Oman and its five economic partners in the Gulf Cooperation Council (GCC) must remove obstacles for expatriate workers and allow them to move freely to transfer their skills and boost business growth.
At the moment, expat workers face problems when they want to move from one GCC state to another. Each country has its own laws and restrictions imposed on migration. One of the biggest obstacles is for expats, who wish to transfer their business investments or open a branch in another GCC country. Expat workers also face barriers when their sponsors want to transfer them to another GCC country because labour rules are not compatible.
Oman and its GCC partners need to encourage workers to move to where they can find jobs or set up trade. Expats also find it baffling when their qualifications are only recognised in some GCC countries, but rejected by the rest. For Oman and the GCC to become a true single market, labour requirements must be standardised for non-nationals.
GCC nationals enjoy all the job and investment facilities available in each other’s countries. However, the same facilities are out of reach for resident expatriates.
With oil prices showing no signs of recovering from their former levels, mobility within GCC countries will boost inter-trade growth. Labour mobility will also stop illegal and abusive treatment of expatriate workers. It will improve the human rights record of the six GCC countries when a unified standard is used throughout the region to protect them. A free movement of workers across the borders will also reduce exploitation when workers have a choice.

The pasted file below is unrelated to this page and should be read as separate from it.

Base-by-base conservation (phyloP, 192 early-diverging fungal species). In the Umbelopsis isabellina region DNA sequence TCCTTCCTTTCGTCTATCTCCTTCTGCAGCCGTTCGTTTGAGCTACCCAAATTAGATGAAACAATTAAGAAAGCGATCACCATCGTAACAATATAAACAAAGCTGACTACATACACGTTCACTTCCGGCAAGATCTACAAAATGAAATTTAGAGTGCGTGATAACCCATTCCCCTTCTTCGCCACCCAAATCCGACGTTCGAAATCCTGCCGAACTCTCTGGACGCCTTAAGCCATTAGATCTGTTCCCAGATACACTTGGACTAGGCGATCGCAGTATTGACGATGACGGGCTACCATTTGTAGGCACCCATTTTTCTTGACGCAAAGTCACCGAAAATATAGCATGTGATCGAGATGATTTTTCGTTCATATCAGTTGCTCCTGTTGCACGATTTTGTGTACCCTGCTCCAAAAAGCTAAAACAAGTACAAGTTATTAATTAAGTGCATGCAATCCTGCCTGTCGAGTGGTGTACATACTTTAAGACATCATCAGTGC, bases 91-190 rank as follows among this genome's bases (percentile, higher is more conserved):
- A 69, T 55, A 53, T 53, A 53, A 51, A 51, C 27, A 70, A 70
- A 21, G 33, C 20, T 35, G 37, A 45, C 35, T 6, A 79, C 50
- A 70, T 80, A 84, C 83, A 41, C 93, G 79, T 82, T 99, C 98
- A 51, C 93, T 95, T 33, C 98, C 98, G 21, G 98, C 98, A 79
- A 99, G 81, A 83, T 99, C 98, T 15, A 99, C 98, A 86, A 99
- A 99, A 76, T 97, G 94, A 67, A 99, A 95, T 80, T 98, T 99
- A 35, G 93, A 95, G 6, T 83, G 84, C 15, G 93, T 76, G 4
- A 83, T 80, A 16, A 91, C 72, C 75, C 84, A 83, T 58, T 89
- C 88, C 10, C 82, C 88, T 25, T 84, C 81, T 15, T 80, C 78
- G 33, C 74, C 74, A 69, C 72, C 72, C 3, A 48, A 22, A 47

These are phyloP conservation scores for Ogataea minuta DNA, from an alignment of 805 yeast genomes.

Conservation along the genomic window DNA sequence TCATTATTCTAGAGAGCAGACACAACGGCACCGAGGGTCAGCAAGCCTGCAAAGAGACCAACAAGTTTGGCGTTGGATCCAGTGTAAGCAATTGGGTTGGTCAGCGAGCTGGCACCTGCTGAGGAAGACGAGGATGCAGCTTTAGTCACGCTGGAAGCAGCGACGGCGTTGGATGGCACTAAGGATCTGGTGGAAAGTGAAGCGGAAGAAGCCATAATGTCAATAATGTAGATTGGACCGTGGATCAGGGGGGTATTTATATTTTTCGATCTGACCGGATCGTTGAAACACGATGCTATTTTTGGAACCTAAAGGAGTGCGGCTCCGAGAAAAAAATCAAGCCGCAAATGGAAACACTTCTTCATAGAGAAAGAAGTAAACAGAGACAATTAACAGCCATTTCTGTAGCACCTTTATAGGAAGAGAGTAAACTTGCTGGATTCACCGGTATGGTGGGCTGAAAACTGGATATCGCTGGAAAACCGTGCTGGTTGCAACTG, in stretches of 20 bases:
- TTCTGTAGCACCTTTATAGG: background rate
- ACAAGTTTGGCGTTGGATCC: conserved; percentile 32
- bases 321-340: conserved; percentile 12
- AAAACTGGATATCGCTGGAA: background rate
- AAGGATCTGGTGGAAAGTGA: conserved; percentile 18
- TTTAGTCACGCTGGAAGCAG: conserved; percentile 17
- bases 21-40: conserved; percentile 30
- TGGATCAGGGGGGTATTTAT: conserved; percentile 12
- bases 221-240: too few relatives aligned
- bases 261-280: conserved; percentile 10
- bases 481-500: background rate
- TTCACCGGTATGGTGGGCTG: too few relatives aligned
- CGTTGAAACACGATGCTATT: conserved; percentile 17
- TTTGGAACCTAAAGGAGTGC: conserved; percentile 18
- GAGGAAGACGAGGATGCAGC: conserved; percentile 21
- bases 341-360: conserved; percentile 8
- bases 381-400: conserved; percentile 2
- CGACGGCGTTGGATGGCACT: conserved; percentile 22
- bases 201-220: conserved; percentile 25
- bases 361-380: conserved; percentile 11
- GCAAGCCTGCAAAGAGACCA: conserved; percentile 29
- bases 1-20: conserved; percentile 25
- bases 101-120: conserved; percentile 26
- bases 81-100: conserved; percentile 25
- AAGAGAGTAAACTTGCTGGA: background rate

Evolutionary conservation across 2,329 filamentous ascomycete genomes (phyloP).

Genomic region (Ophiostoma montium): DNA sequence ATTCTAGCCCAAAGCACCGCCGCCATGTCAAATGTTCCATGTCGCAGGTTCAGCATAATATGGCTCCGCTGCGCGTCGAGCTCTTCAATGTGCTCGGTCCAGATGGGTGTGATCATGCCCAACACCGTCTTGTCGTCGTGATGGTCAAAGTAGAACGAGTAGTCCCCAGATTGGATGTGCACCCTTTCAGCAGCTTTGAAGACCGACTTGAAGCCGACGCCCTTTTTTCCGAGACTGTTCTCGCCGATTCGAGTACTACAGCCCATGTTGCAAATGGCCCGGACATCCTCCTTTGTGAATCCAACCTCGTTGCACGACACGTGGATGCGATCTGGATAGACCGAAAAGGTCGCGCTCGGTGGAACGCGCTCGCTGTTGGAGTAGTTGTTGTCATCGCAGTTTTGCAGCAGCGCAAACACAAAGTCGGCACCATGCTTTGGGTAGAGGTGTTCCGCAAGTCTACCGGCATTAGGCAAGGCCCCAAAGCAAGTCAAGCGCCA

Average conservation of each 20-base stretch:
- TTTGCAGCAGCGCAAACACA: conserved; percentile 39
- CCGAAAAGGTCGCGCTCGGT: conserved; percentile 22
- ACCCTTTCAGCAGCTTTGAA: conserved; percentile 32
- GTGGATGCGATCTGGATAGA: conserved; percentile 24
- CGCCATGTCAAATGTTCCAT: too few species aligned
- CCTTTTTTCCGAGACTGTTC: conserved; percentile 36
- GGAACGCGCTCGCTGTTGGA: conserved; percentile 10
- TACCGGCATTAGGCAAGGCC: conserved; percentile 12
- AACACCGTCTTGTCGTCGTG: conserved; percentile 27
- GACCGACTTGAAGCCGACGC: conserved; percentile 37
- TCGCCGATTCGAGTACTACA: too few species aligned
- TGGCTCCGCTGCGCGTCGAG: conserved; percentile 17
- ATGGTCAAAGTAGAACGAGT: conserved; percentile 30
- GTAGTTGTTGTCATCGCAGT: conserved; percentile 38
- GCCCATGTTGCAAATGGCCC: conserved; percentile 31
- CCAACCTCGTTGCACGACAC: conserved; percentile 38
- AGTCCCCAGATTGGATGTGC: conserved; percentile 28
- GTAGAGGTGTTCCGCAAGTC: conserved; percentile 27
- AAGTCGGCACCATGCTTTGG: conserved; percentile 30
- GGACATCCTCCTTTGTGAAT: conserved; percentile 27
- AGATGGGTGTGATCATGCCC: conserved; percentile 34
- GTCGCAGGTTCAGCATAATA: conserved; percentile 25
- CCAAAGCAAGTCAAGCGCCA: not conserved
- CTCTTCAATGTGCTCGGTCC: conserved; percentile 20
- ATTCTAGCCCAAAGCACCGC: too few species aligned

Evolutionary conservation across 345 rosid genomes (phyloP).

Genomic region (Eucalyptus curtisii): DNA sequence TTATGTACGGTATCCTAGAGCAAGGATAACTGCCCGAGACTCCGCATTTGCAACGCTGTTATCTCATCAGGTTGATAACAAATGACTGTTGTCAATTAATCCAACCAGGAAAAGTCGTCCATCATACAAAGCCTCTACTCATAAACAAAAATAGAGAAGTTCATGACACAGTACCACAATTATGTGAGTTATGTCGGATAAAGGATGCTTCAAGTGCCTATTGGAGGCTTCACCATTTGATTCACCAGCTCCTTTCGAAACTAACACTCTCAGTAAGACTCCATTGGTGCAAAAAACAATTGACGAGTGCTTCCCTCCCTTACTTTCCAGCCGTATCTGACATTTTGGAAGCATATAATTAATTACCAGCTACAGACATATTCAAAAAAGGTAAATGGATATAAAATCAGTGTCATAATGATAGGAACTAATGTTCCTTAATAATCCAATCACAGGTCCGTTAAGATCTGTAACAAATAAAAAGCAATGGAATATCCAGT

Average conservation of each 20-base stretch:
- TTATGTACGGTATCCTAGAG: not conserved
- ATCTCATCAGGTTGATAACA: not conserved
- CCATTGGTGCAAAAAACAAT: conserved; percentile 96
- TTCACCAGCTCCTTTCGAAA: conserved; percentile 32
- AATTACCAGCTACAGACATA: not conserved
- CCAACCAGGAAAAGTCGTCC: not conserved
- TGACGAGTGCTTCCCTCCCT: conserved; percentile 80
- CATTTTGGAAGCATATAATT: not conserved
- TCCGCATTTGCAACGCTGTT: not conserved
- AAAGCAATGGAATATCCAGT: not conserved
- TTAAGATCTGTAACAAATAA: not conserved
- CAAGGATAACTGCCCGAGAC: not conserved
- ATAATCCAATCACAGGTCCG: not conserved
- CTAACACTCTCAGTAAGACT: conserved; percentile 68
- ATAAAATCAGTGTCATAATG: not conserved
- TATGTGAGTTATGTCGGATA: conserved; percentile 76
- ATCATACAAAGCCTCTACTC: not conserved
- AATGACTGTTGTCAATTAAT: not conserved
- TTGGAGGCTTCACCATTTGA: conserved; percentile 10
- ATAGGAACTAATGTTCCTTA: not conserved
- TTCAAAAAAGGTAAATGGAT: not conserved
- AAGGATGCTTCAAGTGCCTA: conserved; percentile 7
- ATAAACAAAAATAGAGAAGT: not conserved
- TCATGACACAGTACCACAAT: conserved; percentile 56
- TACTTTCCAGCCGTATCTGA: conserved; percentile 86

Labour mobility will help address shortages and plug in the skills gap within GCC. For example, some countries in GCC face a huge challenge to find nationals to fill up vacancies in the retail sectors. Expats within the region can plug in these holes more quickly and economically. Regional knowledge is also important since it takes a long time for someone with no GCC experience to familiarise with the local ways. Expats help widen the scope of services and improve competitiveness when they move freely in the regional countries.
From the economic point of view, it will help solve labour shortages within GCC member states and contribute to a more efficient distribution of human resources. All GCC countries have one thing in common. They need foreign workers in important sectors, such as construction, manufacturing, retail, oil and gas.
GCC policies aim to find a match between the needs of employers and job seekers. They find it difficult to get nationals to work on certain jobs, even with the current high unemployment rate. Finding the right experience to fulfil certain positions has always been a priority for employers since GCC has a youthful population. Matching experience and the pool of job seekers has been a challenge and an obstacle for business improvement. Making expats move within the GCC bloc much more easily will address this inherent problem.
There are critics who would say GCC needs to safeguard the jobs of its nationals by restricting inter-migration of expats. However, the true picture is that, in situations where many nationals are choosy what they pick for employment, employers can easily plug in the holes by getting expats from neighbouring countries. GCC can put in place safeguards to reserve job allocations for their nationals in some positions, mainly office-based. Historically, GCC countries have had trouble convincing their nationals to work as plumbers, electricians or carpenters.
The regional states have always argued for greater closure of their borders and greater control over entry and participation within their societies. This perhaps was true in the past, but current economic hardships require greater participation with global societies. For free trade and economic development, the labour movement can work well to increase foreign investments and inter-change of trade with the GCC bloc.
In conclusion, the open border theory needs to be implemented, not just for GCC nationals, but for residents as well, for greater economic integration.